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I think I am right in saying that the Majority of Landlords in the PRS in general are Post war generation
A great number of us have invested since the 1990s and I think most would have had a good run
BTL has worked for them and they are sitting on low leverage and most likely a good yield
Its given some of us freedom and a Life on our own terms
I strongly believe the best days of BTL are now coming to a close
For me personally I have no wish to sell any assets But I will not be buying new Property to add to my business
I am happy to see the younger generation take up the challenge and make a go of BTL
A lot of you will be awear that for some time I have been negative on BTL and with all the changes I don't think I am alone on this topic
But Tomorrow is another day and has to be planned for
As I age what do I want ? and if your older person maybe you are starting to ask the same question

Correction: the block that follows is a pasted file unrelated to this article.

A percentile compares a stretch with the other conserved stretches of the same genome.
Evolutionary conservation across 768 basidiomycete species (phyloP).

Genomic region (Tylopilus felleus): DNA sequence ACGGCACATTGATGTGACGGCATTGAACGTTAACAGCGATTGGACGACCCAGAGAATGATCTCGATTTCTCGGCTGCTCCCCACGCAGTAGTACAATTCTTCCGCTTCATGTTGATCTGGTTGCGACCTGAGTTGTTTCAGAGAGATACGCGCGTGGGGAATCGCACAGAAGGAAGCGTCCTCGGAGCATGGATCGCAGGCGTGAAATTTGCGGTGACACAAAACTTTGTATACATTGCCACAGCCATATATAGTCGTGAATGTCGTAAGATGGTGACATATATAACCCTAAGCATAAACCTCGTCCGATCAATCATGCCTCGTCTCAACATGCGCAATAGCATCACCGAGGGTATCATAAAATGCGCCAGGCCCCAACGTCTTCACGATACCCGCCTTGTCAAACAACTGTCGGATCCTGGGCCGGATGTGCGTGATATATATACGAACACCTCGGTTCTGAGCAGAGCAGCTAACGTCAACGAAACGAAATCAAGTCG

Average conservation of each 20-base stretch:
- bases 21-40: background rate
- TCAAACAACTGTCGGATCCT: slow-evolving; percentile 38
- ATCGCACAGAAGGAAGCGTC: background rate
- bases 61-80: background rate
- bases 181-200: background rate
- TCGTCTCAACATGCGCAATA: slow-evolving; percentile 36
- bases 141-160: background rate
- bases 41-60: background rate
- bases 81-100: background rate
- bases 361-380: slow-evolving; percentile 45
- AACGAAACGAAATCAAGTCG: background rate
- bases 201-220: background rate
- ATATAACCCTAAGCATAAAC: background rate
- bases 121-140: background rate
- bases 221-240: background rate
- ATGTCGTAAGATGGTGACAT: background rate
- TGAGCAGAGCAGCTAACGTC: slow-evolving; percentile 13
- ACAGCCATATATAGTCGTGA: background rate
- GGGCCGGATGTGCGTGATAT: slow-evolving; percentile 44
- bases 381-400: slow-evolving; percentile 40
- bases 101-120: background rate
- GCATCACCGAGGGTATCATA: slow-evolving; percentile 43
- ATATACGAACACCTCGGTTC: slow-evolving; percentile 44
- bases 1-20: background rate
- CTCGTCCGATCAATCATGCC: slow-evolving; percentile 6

As most of you will Know I have invested heavily in the Past 3 years in pension I can see my Pension Growing each month with its ups and downs at present but Its working and its nice to have the Tax Man helping me on the way
I want a private income from my Pension and I start opening the taps in around 3 years time
My own starting point is this:
1 I could sell up 100% of my BTL and pay a lot of Tax
2 I could sit and do nothing and carry on managing the property I have Day To Day
3 I could Hand Over all management to a Professional Managing agent such as Northwood so in point of fact I become hands off in my Investment of the day to day running
Osborne has certainly made me think. I know Four Years ago I would have supported the views of JC and others and Purchased more and more property